Lobby Congress, Learn More About Student Loan Consolidation

These bills would restore the right to relief through bankruptcy on private loans.

By + More

Educational debt has received a lot of national attention lately. It is heartening to see that increasing public awareness can be an impetus for further reform.

Mass movements such as the Occupy Student Debt Campaign and ForgiveStudentLoanDebt.com have highlighted the tremendous scope of those affected and, perhaps because of that pressure, the Obama administration has also been cautiously weighing in.

[Learn more about paying for college.]

We discussed the details of President Obama's recently issued Executive Orders a few weeks ago and, on November 29, the New York Times reported that Education Secretary Arne Duncan was urging higher-education officials to "think more creatively—and with much greater urgency" about ways to contain costs and reduce student debt, establishing the start of a "national conversation."

We haven't, however, heard a lot from Congress, so we urge you to personally call or E-mail your Representative and Senators to urge Congress to take action on H.R. 2028 in the House and S. 1102 in the Senate. These bills would restore the right to relief through bankruptcy on private loans. Because private loans lack vital protections—such as extended repayment plans, consolidation, and deferment—that federal student loans possess, it is vital that we restore this basic consumer protection to protect borrowers with private loans. And you can say exactly that in your E-mail or phone call.

[Read about a recent report on college student debt.]

As you know, you and your financial situation are unique, so we don't provide specific legal or financial advice, and we encourage you to reflect carefully on your options and to consult a financial adviser.

That said, we'll start the mailbag with a list of frequently asked questions about Obama's Special Direct Consolidation program because we've received so many questions about it. The initiative is designed to encourage borrowers with at least one Federal Family Education Loan (FFEL) and one Federal Direct loan to consolidate their FFEL loans into a Special Direct Consolidation Loan.

1. When can I take advantage of this? Only from Jan. 1, 2012, through June 30, 2012.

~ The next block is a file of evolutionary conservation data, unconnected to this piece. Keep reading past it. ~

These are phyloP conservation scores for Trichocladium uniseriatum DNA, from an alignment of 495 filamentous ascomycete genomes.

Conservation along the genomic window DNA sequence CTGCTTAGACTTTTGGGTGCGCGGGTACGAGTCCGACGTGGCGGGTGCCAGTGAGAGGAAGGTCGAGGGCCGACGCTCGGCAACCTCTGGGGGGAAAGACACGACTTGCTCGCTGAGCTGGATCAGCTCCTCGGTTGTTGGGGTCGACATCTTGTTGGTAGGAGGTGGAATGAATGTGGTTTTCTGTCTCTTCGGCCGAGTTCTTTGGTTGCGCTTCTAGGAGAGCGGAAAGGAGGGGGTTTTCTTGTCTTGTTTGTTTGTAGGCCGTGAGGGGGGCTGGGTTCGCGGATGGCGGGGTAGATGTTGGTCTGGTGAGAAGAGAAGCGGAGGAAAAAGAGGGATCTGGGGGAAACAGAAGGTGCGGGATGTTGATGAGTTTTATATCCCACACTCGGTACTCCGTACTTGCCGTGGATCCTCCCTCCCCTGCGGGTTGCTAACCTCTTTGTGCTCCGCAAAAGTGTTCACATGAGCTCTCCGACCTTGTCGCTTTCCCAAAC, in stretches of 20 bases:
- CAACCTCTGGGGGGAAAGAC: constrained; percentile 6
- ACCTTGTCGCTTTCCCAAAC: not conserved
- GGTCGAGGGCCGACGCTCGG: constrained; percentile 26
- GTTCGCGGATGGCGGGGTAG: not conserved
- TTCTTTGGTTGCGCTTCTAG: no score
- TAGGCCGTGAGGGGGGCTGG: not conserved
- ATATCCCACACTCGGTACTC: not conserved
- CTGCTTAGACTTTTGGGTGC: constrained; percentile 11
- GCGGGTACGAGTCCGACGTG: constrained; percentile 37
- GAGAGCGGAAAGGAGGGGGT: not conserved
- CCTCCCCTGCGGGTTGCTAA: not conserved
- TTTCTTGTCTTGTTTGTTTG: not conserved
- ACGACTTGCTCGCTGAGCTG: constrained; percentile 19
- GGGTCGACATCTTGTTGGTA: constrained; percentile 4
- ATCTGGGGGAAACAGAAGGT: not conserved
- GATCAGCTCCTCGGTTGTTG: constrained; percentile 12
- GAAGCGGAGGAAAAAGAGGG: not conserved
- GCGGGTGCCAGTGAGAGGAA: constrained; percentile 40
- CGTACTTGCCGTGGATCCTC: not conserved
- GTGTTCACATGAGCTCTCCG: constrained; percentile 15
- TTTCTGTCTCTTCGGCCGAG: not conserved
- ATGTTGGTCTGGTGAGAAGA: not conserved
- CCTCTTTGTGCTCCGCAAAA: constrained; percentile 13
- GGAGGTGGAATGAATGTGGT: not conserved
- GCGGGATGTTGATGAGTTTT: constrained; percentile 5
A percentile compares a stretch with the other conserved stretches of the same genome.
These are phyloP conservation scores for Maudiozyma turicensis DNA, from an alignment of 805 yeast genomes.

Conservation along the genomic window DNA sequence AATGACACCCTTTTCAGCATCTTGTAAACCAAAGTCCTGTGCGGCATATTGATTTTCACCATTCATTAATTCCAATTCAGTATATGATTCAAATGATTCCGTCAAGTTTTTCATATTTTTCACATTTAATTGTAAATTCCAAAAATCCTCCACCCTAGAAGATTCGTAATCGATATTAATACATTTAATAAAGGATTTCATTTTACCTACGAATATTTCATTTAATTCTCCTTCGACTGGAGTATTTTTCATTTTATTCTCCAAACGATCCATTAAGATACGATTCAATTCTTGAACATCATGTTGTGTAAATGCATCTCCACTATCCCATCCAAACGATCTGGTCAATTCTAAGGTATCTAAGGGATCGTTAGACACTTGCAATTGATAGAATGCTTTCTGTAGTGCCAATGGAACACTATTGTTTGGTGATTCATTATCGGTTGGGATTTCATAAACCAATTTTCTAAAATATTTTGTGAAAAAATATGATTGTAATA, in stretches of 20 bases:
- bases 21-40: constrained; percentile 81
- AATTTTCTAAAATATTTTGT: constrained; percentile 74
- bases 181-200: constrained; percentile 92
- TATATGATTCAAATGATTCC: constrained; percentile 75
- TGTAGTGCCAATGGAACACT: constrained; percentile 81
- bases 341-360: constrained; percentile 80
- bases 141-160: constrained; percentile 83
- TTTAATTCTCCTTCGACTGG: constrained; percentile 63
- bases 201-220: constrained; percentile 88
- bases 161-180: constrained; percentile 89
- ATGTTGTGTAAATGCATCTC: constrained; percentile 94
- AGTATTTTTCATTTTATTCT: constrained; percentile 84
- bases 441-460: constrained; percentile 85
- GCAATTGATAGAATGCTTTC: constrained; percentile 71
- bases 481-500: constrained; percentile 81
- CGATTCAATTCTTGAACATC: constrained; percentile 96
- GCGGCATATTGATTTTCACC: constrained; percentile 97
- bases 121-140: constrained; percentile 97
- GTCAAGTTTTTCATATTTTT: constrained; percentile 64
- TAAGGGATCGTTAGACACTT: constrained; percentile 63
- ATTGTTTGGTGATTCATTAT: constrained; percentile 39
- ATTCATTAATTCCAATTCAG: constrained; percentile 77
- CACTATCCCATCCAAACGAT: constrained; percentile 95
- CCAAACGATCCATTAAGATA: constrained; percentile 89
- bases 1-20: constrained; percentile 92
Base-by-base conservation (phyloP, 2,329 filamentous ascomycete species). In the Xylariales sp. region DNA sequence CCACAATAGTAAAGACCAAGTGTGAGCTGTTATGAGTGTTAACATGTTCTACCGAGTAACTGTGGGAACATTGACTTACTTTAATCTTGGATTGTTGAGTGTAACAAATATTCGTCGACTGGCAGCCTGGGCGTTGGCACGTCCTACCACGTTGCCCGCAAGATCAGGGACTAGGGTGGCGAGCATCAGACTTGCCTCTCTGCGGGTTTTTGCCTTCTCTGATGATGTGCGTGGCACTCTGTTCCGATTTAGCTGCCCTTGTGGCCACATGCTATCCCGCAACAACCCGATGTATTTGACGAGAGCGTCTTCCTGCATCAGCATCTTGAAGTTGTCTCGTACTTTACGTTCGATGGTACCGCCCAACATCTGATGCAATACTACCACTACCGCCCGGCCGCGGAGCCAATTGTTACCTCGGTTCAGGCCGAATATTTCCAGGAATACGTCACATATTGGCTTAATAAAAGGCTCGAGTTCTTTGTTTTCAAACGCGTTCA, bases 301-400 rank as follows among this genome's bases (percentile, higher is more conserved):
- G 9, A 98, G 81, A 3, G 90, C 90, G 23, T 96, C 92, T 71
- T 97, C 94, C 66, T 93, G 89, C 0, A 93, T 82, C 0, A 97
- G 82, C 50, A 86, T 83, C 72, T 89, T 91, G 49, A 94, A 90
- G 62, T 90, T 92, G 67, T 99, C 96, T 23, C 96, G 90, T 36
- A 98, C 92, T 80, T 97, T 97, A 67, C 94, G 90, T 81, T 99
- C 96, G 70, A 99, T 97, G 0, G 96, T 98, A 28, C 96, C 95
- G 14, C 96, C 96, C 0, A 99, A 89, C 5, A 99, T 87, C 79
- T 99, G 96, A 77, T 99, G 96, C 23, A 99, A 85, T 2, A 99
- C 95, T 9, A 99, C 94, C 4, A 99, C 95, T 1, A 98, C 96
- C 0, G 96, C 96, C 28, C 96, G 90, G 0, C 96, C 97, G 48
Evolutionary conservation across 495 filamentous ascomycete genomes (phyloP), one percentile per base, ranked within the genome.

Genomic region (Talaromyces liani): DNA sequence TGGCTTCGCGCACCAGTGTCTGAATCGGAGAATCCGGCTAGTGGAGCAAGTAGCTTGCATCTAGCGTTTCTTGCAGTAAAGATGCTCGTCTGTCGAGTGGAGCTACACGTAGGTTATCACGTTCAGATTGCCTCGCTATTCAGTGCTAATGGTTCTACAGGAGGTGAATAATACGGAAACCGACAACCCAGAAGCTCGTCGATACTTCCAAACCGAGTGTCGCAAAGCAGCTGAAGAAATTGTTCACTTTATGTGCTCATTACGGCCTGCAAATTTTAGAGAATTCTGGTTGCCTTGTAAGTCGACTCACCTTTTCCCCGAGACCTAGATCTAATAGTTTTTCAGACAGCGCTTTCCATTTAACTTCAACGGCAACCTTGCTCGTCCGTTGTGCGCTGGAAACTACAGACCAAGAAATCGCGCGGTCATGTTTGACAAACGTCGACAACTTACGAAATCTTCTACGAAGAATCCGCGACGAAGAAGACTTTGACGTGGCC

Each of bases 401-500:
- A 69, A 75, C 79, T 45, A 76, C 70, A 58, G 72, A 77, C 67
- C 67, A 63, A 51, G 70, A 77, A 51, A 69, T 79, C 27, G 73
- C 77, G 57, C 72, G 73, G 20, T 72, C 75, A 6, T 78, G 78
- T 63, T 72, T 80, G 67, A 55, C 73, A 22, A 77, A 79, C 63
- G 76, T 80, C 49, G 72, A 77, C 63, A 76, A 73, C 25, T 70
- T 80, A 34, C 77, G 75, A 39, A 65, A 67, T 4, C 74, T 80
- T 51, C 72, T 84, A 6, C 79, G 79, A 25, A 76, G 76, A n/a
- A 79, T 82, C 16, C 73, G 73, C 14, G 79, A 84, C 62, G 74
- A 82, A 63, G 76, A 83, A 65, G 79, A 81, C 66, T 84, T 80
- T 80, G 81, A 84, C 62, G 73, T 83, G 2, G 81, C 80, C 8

2. How do I apply? Beginning in January 2012, the department will reach out to qualified borrowers to alert them of the opportunity. If you don't hear from them in early 2012, call 1-800-4-FED-AID (1-800-433-3243).

3. What federal student loans are eligible for the Special Direct Consolidation Loan program? Only your commercially held FFEL loans are eligible for consolidation. These include: FFEL Subsidized and Unsubsidized Stafford Loans; FFEL PLUS Loans (both those taken out by graduate/professional students and those taken out by a parent to pay for the costs of an undergraduate student); and FFEL Consolidation Loans.

One note of caution: Parent PLUS loans are not eligible for Income-Based Repayment (which we're discussing next) so if you want to take advantage of that program you may want to keep those loans separate.

4. What loans are ineligible for this program? Perkins Loans, Health Education Assistance Loans (HEAL), Health Professions Student Loans (HPSL), Nursing Student Loans (NSL), Loans for Disadvantaged Students (LDS), and private student loans are ineligible.

5. What if my loans are in default? Your loans must be in grace, repayment, deferment, or forbearance to be eligible. Student Loan Borrower Assistance is a great resource if you need help getting out of default.

6. What should I not do? Do not start the traditional Direct Consolidation Loan process. If you consolidate your loans into a traditional Direct Consolidation Loan before the Special Consolidation Loans are available, you will not be eligible for a Special Direct Consolidation Loan (or its interest reduction offers).

And the question on everyone's minds:

7. What benefits will I receive? As with any consolidation loan, it will mean you will only have one loan to repay. You will also be eligible for a 0.25 percent interest rate reduction on the FFEL loans you consolidate and, if the loan is repaid through the department's automatic debit system, you will receive an additional 0.25 percent interest rate reduction on the entire consolidated loan balance. Only Federal Direct loans are eligible for PSLF, so that's a benefit too.

[See four things to know about net price calculators.]

If you have questions about IBR, PSLF, your federal loans, or loan repayment assistance programs, register for one of our upcoming student debt relief webinars. And follow us on Twitter @EJW_org #studentdebthelp and visit us on Facebook to get all the latest educational debt information.

Isaac Bowers is a senior program manager in the Communications and Outreach unit, responsible for Equal Justice Works's educational debt relief initiatives. An expert on educational debt relief, Bowers conducts monthly webinars for a wide range of audiences; advises employers, law schools, and professional organizations; and works with Congress and the Department of Education on federal legislation and regulations. Prior to joining Equal Justice Works, he was a fellow at Shute, Mihaly & Weinberger LLP in San Francisco. He received his J.D. from New York University School of Law.